David Bourget (Western Ontario)
David Chalmers (ANU, NYU)
Rafael De Clercq
Jack Alan Reynolds
Learn more about PhilPapers
Ratio Juris 4 (2):219-244 (1991)
The consensus among legal philosophers is probably that rule-based legal expert systems leave much to be desired as aids in legal decision-making. Why? What can we do about it? A bureaucrat administering some set of complex rules will ascertain the facts and apply the rules to them in order to discover their consequences for the case in hand. This process of deductive reasoning is characteristically bureaucratic.
|Keywords||No keywords specified (fix it)|
|Categories||categorize this paper)|
Setup an account with your affiliations in order to access resources via your University's proxy server
Configure custom proxy (use this if your affiliation does not provide a proxy)
|Through your library|
References found in this work BETA
David Bloor (1991). Knowledge and Social Imagery. University of Chicago Press.
David Bloor (1983). Wittgenstein: A Social Theory of Knowledge. Columbia University Press.
David R. Dowty, Robert Eugene Wall & Stanley Peters (1981). Introduction to Montague Semantics. Springer.
James J. Gibson (1979). The Ecological Approach to Visual Perception. Houghton Mifflin.
Citations of this work BETA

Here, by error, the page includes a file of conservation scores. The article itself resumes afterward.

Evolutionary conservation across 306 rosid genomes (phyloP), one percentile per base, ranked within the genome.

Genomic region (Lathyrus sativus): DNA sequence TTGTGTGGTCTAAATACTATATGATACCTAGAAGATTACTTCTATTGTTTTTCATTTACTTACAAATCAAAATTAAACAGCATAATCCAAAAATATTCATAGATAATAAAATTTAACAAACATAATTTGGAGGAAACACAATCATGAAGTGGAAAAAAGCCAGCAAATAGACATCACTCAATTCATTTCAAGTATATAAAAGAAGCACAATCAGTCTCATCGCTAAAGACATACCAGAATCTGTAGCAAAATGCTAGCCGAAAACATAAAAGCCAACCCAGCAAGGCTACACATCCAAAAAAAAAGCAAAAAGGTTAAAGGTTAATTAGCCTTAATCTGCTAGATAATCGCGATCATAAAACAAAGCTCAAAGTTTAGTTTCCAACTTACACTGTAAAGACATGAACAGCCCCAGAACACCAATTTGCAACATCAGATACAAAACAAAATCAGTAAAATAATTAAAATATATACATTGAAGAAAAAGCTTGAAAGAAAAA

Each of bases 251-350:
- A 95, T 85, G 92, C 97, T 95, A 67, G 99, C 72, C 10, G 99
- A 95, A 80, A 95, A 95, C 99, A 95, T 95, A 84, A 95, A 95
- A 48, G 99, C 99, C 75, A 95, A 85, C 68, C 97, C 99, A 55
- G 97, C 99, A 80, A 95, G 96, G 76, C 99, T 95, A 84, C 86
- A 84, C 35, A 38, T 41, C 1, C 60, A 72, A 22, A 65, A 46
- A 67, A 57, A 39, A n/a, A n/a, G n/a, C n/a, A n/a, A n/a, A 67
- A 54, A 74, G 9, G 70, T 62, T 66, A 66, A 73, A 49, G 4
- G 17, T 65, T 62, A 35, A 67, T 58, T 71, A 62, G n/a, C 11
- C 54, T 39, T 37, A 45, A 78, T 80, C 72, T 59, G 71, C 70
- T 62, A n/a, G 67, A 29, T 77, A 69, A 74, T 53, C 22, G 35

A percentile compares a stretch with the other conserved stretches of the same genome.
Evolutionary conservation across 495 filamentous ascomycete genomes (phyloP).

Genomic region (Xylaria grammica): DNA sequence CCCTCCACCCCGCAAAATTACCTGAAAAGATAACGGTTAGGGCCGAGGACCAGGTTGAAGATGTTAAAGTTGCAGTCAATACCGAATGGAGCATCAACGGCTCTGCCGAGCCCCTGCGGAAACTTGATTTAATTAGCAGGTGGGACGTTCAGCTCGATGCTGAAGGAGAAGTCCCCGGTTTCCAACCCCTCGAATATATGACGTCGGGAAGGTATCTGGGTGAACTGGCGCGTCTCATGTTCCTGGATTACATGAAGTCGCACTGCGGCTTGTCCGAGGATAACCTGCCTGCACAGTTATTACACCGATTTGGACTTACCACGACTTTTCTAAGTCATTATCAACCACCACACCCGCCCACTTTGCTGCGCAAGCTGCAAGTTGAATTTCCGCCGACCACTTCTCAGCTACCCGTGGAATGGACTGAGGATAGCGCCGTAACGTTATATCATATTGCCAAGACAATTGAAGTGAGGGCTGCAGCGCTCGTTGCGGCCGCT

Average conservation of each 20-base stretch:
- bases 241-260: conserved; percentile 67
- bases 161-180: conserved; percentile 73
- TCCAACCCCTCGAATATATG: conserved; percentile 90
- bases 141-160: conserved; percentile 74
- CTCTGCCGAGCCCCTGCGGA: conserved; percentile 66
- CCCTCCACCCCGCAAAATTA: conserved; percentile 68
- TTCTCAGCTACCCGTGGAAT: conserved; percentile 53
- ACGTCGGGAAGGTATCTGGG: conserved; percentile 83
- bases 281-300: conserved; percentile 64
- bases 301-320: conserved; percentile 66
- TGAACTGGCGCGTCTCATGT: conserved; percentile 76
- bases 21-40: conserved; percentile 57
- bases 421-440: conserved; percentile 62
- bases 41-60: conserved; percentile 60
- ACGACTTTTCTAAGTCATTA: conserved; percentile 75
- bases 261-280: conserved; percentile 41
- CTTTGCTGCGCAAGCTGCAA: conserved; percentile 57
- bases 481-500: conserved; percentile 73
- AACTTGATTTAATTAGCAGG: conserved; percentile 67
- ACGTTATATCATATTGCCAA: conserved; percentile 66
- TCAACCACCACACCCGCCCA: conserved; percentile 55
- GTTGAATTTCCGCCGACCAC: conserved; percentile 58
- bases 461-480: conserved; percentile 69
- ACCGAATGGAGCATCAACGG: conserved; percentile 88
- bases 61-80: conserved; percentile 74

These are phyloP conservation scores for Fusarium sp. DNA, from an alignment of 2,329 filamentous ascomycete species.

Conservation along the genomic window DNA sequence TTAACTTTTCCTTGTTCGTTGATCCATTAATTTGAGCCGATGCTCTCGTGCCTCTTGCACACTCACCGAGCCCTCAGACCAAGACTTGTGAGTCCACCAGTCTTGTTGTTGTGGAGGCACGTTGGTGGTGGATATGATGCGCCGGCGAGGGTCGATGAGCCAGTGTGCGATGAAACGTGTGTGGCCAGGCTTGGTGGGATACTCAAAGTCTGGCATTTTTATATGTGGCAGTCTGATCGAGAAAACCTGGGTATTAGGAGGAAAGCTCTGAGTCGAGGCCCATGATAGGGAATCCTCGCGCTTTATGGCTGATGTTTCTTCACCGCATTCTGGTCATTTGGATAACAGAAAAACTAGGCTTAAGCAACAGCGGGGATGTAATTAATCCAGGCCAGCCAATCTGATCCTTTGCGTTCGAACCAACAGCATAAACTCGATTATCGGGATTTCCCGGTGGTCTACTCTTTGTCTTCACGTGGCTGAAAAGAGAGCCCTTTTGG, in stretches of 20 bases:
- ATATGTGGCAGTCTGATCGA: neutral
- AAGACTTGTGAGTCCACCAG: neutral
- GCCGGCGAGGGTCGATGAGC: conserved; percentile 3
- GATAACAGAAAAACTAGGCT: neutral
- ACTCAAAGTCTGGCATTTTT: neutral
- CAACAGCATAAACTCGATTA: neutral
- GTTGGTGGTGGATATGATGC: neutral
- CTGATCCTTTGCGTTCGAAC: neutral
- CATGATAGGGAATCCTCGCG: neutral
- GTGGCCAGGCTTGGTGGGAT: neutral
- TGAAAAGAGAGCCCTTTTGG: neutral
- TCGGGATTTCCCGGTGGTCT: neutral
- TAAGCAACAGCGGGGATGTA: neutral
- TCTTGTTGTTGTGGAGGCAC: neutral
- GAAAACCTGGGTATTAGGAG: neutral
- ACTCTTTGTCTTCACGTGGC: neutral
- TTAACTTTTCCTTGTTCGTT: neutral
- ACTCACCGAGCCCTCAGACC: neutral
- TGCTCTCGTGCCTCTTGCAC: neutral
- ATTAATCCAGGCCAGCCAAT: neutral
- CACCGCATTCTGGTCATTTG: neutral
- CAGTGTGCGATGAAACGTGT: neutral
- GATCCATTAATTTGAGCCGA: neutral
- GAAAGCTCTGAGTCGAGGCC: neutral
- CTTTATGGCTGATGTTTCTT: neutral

No citations found.
Similar books and articles
Willard Downs & Kelley Ann Newton (1989). Legal Implications in Development and Use of Expert Systems in Agriculture. Journal of Agricultural and Environmental Ethics 2 (1):53-58.
Donald H. Berman & Carole D. Hafner (1988). Obstacles to the Development of Logic-Based Models of Legal Reasoning. In Charles Walter (ed.), Computer power and legal language: The use of computational models in linguistics, artificial intelligence, and expert systems in the law. Quorum Books.
F. Atria (1999). Legal Reasoning and Legal Theory Revisited. Law and Philosophy 18 (5):537-577.
Erich Schweighofer & Doris Liebwald (2007). Advanced Lexical Ontologies and Hybrid Knowledge Based Systems: First Steps to a Dynamic Legal Electronic Commentary. [REVIEW] Artificial Intelligence and Law 15 (2):103-115.
Ronald Stamper, James Backhouse & Karl Althaus (1987). Expert Systems: Lawyers Beware! Theoria 3 (1):317-340.
Neil MacCormick (2005). Rhetoric and the Rule of Law: A Theory of Legal Reasoning. Oxford University Press.
Anja Oskamp (1992). Model for Knowledge and Legal Expert Systems. Artificial Intelligence and Law 1 (4):245-274.
John Zeleznikow, George Vossos & Daniel Hunter (1993). The IKBALS Project: Multi-Modal Reasoning in Legal Knowledge Based Systems. [REVIEW] Artificial Intelligence and Law 2 (3):169-203.
Amalia Amaya (2011). Legal Justification by Optimal Coherence. Ratio Juris 24 (3):304-329.
Pauline Westerman (2010). Arguing About Goals: The Diminishing Scope of Legal Reasoning. [REVIEW] Argumentation 24 (2):211-226.
Hajime Yoshino (1997). On the Logical Foundations of Compound Predicate Formulae for Legal Knowledge Representation. Artificial Intelligence and Law 5 (1-2):77-96.
Geoffrey C. Hazard (2004). Legal Ethics: A Comparative Study. Stanford University Press.
Jaap C. Hage, Ronald Leenes & Arno R. Lodder (1993). Hard Cases: A Procedural Approach. [REVIEW] Artificial Intelligence and Law 2 (2):113-167.
Added to index2010-09-11
Total downloads5 ( #229,521 of 1,102,744 )
Recent downloads (6 months)1 ( #296,833 of 1,102,744 )
How can I increase my downloads?